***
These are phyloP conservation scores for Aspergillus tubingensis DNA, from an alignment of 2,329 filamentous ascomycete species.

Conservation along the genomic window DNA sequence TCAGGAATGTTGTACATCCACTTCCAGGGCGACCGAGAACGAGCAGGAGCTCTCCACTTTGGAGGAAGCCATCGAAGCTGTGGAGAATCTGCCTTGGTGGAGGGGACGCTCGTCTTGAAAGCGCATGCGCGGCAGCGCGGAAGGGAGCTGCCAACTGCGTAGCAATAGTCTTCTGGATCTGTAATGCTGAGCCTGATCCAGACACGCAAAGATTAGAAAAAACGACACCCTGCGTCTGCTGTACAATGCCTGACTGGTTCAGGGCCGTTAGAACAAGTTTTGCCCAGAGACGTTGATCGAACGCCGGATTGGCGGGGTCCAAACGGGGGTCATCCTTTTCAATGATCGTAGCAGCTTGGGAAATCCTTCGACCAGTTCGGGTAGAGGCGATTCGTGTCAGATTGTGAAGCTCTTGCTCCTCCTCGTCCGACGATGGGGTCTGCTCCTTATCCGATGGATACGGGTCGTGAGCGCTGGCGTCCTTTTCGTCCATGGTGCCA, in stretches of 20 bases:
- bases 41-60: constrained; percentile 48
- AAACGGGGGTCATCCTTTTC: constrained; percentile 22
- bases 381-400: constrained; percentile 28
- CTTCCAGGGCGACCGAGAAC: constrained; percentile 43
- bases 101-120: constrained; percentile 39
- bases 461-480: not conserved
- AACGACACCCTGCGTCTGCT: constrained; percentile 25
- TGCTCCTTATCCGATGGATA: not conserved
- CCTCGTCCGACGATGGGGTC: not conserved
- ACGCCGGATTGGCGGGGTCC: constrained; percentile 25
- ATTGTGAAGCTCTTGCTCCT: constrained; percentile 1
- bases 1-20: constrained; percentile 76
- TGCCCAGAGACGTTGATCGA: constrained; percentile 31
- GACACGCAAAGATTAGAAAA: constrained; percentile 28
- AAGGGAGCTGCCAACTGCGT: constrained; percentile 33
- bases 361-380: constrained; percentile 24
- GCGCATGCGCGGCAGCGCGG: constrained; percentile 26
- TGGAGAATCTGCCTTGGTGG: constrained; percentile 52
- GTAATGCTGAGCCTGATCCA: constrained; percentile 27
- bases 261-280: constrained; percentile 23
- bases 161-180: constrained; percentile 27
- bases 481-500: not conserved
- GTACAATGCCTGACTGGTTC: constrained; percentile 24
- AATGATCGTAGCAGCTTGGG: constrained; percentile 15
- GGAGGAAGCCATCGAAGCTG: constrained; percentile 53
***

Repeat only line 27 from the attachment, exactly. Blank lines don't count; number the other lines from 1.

- GGAGGAAGCCATCGAAGCTG: constrained; percentile 53